If someone could not repay, he said he would then resort to calling and sending messages to the debtor, reminding them to pay him back.

Sometimes these reminders would take place publicly, such as posting flyers with the person’s identity card details and telling everyone they had not paid back the money they had borrowed from a loan shark.

Guy added that when he was in the business or while he was working for other loan sharks, he did not resort to violence or destroying property, describing himself as more of a "talker”.

But, as an employee, he had referred difficult cases - that is, those who refused or could not pay - to the "enforcers”. According to news reports, some of the things they would do to force the debtors to pay up were splashing red paint on their homes and beating them up.

Guy also admitted six people he had loaned money to committed suicide because they could not repay their loans to him and other moneylenders.

Afiza shuddered, remembering those days when she failed to settle her second loan of RM10,000. She said that was when the trouble started.

"They threatened to burn my house, expose my details to the public, kill me or my husband, and the worst threat was to rape my one-year-old daughter,” she said.

She filed a police report and paid her debt. Now, on top of other loan offers, she is getting calls and messages from the moneylenders promising her that her family would be safe and that she would be paid RM2,000 if she withdrew her police report.

Get smart

In the old days, moneylending offers were usually printed on flyers posted on public notice boards or pillars. Nowadays, they can also be found on social media, where most of their targets are.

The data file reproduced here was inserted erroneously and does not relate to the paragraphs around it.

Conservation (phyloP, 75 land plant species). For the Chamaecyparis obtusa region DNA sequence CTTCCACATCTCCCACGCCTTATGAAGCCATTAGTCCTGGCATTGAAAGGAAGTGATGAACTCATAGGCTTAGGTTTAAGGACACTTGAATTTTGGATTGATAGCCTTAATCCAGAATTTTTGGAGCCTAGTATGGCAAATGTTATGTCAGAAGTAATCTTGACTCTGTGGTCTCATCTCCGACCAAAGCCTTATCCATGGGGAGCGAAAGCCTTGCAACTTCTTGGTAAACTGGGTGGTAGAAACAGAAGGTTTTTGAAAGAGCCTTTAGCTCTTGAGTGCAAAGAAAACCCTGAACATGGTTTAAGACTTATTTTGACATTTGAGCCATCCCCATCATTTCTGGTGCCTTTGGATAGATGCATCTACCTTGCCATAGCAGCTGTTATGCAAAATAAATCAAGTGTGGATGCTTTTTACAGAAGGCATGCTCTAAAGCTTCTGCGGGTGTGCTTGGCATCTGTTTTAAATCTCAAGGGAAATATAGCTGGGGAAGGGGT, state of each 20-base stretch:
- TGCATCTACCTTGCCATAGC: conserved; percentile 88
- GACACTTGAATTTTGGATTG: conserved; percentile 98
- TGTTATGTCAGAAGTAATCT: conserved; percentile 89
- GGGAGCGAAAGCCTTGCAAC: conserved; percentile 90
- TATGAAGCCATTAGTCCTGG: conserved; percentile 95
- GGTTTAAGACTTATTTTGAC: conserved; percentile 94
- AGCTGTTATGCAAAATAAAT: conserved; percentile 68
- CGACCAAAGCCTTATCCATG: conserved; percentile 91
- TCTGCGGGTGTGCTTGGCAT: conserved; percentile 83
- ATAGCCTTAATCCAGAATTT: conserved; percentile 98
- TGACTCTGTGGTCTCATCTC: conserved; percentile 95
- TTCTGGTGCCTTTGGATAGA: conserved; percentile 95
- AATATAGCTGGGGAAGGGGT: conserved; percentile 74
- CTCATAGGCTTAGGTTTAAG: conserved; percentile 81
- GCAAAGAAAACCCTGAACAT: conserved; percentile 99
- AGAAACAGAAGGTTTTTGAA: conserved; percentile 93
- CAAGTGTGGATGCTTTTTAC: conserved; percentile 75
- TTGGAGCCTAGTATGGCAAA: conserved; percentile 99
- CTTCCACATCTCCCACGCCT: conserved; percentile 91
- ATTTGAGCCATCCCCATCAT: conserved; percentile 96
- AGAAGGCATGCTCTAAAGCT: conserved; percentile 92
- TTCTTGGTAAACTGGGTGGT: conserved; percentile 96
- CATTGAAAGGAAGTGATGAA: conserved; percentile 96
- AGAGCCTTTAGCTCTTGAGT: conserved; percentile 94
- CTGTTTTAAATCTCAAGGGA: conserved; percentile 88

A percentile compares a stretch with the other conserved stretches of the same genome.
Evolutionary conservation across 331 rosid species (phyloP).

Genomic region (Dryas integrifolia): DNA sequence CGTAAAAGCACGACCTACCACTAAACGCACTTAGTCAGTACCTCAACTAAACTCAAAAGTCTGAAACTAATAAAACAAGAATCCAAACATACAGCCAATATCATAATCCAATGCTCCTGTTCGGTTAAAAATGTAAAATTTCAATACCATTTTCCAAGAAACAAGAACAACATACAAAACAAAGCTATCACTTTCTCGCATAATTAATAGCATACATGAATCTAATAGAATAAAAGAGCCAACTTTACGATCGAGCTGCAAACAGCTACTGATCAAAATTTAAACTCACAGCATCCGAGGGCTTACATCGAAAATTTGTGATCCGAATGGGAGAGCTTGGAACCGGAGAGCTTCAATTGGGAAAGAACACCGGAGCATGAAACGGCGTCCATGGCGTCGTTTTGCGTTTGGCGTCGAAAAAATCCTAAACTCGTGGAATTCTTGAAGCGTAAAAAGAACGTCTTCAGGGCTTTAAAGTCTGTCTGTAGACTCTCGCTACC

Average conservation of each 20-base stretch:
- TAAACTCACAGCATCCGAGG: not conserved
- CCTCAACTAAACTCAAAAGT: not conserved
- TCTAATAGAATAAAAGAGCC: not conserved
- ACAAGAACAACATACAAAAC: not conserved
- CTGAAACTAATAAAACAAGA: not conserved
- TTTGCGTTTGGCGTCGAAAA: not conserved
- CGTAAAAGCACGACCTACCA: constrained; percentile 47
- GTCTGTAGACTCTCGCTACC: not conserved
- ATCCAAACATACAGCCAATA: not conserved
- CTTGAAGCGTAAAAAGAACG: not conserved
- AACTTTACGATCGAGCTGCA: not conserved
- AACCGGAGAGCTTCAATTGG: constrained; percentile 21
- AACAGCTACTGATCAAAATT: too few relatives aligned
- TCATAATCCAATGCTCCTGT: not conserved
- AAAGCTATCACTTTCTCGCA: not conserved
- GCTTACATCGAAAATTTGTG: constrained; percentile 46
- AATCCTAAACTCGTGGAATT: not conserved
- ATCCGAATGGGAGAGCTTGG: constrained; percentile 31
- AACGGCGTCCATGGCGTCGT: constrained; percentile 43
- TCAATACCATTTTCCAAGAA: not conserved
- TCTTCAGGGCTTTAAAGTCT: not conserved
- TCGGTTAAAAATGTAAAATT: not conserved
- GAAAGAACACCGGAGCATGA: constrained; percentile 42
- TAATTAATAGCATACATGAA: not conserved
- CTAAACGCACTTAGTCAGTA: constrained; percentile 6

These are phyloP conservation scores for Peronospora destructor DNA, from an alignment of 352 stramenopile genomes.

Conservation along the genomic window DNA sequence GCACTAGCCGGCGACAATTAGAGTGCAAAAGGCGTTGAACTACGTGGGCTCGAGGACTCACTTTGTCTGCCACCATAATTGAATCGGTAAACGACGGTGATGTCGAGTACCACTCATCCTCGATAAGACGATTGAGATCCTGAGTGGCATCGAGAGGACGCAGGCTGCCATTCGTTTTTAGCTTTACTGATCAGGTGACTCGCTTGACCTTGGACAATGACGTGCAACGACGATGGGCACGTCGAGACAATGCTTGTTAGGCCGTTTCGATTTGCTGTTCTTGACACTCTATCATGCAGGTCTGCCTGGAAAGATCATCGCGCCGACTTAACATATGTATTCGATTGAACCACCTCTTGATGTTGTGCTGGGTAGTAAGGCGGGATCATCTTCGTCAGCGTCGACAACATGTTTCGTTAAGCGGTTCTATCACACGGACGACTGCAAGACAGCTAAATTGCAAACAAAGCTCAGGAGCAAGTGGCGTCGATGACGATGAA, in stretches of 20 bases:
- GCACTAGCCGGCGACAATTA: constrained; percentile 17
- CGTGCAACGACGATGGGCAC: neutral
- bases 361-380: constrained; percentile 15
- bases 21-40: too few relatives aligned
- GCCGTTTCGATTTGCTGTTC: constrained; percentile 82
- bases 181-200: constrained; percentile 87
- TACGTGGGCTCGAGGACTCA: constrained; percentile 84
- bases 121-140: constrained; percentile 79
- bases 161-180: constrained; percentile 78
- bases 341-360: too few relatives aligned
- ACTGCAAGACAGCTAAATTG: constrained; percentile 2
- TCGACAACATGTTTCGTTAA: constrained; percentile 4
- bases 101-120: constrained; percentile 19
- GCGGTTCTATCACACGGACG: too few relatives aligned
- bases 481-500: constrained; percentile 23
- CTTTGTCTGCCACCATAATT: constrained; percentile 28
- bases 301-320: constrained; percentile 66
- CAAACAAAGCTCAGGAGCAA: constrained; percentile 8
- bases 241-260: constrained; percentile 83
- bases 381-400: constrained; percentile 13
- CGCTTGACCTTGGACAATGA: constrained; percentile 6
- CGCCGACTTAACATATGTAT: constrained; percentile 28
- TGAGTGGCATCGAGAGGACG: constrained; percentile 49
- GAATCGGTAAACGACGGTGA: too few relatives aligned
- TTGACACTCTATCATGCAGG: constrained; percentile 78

Afiza told Bernama she saw an advertisement on Facebook, offering a loan package with no upfront fees and no documentation.

She went on the website and filled out her details, applying to borrow RM4,000 (which was the first loan she took from the moneylender). She was to repay this sum plus a hefty interest of 25% - the total amount came to RM5,000 - on the 30th day.

She also suspects the person she first borrowed money from shared her data with other moneylenders.

Guy described such advertisements as "practically scams” and the moneylenders as "fake Ah Long” as the websites and online forms give these moneylenders a veneer of legitimacy.

Cybersecurity expert Fong Choong Fook from LGMS Bhd was not surprised to hear how Afiza got her loan or that her personal information may have been shared with others.

"We have seen many of these advertisements appearing on social media platforms such as Facebook.

"Based on the personal data, they can look at our age, permanent residence, where the individual is (currently) staying, vehicle number and more details," he said.

Fong urged the government to work on tightening advertisements on social media platforms, and for social media companies to cooperate and increase protection for their users.

He also urged the public to be wary of illegal or unlicensed moneylending services online.

Meanwhile, Neoh suggested that the government increase availability and access to licensed lenders, as well as increase awareness of the consequences of getting involved with loan sharks.

"We (also) need to increase the financial literacy of the Malaysian public so that they become more aware of financial planning and personal finance in order to build a healthier financial lifestyle," he added.

As for Guy, who is trying to go straight, he said helping desperate people to get quick personal loans from licensed institutions would be a good move.

He said the government should also work on why people needed to go to loan sharks in the first place.

"In my experience, (loans for) emergency cases are only a few,” he said, adding that most of the loans people got from him were to service vices including gambling and prostitution. - Bernama